When my wife and I took our two children for a winter walk recently, I fully expected them to moan that it was boring; that they were cold; that they were hungry.
Surprisingly, none of that happened. In fact, they had a great time, exploring paths and enjoying the sights and sounds of our local countryside. It reminded me that, for small children, every outing, every place or activity brings new and potentially exciting and fascinating experiences.
The most memorable moment was then they were standing on a bridge over a road, waiting for cars to come under it. One driver looked up, saw their excited faces and honked his horn. It was quite possibly the most thrilling thing that had ever happened to them.
In contrast, for someone with depression, every day, every outing, every place or activity is a source of overwhelming worry, fear, stress, dread, anxiety and tiredness.
Thankfully, I am now experiencing the world in a more childlike way. It is like my senses are reawakening after being numbed and lost in freezing fog for three years.
Depression had drained the colour from my life, deadening my memory, blackening my moods and draining my energy and enthusiasm. I go out now and look up at the trees and sky, rather than staring blankly ahead or at the floor. Like my children, I’m enjoying exploring the world around me and taking in new experiences.
I’m also rediscovering pleasures that had become lost and forgotten – music, for example. It’s not that I never listened to music during my depression, but some of the music I enjoyed most a few years ago somehow lost its appeal in those dark times.
I’d skip half the tracks on CDs or on my iPod because I just couldn’t be bothered to listen to them. I’m now getting a lot of pleasure from digging out music that I haven’t listened to for ages, like my collection of 50s American rock ’n’ roll, which has been sadly neglected for a long time but which is now a fresh delight.
One musical moment in particular filled me with a feeling I haven’t had for a long time.
Before I got my first CD player in the mid-90s – one of those personal CD players that nobody has any more – I’d built up a sizeable collection of cassettes, including a small number of Elvis Presley tapes. There was a poor-quality live recording, a greatest hits compilation and a couple of movie soundtracks.
The ability to play CDs opened up a whole new world of possibilities. I bought a CD called Elvis 56 with my birthday money. This collection of songs recorded in 1956 came with a nice booklet of photographs of Elvis looking cool and moody, and held great promise. I put the disk in my CD player and took it to bed with me that night.
What I heard made the hairs on the back of my neck stand up. It made me shiver. It was magic. I was hooked. The impact of those songs – Anyway You Want Me; I Was The One; I Want You, I Need You, I Love You; Anyplace is Paradise – stayed with me. I needed more Elvis CDs, and it didn’t stop there. I watched the movies, bought the box sets, read the books, even began impersonating Elvis at karaoke.
I put a CD of Elvis’s 1956 recordings in my car last week and there was that feeling again – a feeling that makes you just sit back, take a deep breath and go ‘wow’.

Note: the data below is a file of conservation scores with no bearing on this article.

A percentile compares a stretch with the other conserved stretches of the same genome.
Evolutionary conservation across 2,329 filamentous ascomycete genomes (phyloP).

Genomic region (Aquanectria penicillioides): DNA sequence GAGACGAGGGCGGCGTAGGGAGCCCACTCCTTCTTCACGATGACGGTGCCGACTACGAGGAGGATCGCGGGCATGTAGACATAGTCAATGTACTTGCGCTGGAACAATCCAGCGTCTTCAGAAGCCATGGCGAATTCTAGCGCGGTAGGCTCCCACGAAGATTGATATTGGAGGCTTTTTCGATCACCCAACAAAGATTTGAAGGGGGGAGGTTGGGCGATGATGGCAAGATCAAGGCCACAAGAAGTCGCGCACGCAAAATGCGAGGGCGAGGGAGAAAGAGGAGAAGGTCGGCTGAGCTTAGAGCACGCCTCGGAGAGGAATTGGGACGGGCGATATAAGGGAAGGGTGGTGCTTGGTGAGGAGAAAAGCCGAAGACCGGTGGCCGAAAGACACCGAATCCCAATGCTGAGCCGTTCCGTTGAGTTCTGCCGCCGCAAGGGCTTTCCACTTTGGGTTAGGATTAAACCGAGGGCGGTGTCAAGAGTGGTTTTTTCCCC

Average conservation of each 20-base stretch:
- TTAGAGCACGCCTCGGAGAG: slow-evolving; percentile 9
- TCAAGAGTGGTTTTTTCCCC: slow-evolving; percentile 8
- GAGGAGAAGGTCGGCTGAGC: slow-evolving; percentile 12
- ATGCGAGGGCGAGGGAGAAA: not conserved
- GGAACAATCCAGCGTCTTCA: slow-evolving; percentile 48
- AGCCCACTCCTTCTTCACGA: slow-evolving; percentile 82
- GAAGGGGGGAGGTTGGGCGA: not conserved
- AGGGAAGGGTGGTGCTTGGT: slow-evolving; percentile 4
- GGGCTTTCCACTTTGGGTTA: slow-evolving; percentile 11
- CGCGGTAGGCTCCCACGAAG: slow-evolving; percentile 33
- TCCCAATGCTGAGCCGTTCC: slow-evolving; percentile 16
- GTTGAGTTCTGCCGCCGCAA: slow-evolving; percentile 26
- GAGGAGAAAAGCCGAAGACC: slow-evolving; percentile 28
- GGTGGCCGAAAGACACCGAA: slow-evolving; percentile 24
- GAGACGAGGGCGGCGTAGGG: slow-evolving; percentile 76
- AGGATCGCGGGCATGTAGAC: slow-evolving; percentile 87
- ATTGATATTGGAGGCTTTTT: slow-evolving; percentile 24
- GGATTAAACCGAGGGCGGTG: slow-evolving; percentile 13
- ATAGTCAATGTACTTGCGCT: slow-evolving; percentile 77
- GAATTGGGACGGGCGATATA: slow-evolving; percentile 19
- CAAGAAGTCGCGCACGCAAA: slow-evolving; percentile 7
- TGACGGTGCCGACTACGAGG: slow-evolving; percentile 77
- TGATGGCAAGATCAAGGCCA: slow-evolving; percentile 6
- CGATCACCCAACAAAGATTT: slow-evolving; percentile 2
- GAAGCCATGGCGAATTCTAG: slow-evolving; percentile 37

So, in life beyond depression, feelings like joy, excitement and anticipation can return, however long and however deep they’ve been buried. Perhaps my prolonged hibernation is over at last.
It’s 50 years since Dr Martin Luther King Jr gave his ‘I have a dream’ speech in Washington, but another of his speeches has stuck in my mind as a beacon of hope as I’ve fought depression.
Here’s an excerpt from it:
“… I’ve been to the mountaintop … And I’ve looked over. And I’ve seen the Promised Land… I may not get there with you. But I want you to know tonight, that we, as a people, will get to the Promised Land. So I’m happy tonight. I’m not worried about anything. I’m not fearing any man.”
I’ve often referred to life beyond depression as my Promised Land – a place it’s been a struggle to reach, but which I’ve never lost hope of discovering.
Here’s something I wrote in May 2012, as I was emerging from depression and starting to feel better:
“I haven’t reached my Promised Land yet, but I am hopeful that I will, and that it will be flowing with milk and honey. And maybe a cool beer. If your boat is still lurching about on the high seas, and the pirates have hijacked it, hold firm and set your course for the coast. We will be the winners in this swashbuckling adventure, and the riches shall be ours, me hearties.”
Like Dr King, I feel like I have seen the Promised Land. In fact, I’ve marched down the other side of the mountain and have one foot on the green pastures. One obstacle remains for me – coming off my antidepressants. After a failed attempt earlier this year, I’ve gone from strength to strength and have reduced my dose almost – but not quite – as low as it can go. It feels good, and, to paraphrase Dr King, I’m not fearing anything. I feel sharp, alert, and back in control of what my brain is doing. I can enjoy my life again, and will never again take that feeling of enjoyment and happiness for granted.
When you’re in the deep trough of depression, you feel like you will never get out. Even when you manage to take a few steps out of it, the path gets rocky, and you can easily stumble and fall. It seems never-ending. The sides of the trough are just too steep and treacherous. The light feels too far away.
All I can say is don’t give up hope. I think one of my favourite singers, Sam Cooke, put it perfectly in his incredible song A Change Is Gonna Come. Written five years before Dr King’s death, the song was about civil rights, but Cooke’s words bring comfort and hope whatever your battle:
There’ve been times that I thought I couldn’t last for long
But now I think I’m able to carry on
It’s been a long, long time coming
But I know a change gonna come
For me, yes, it’s been a long time coming, but that change has come. Next stop: the Promised Land.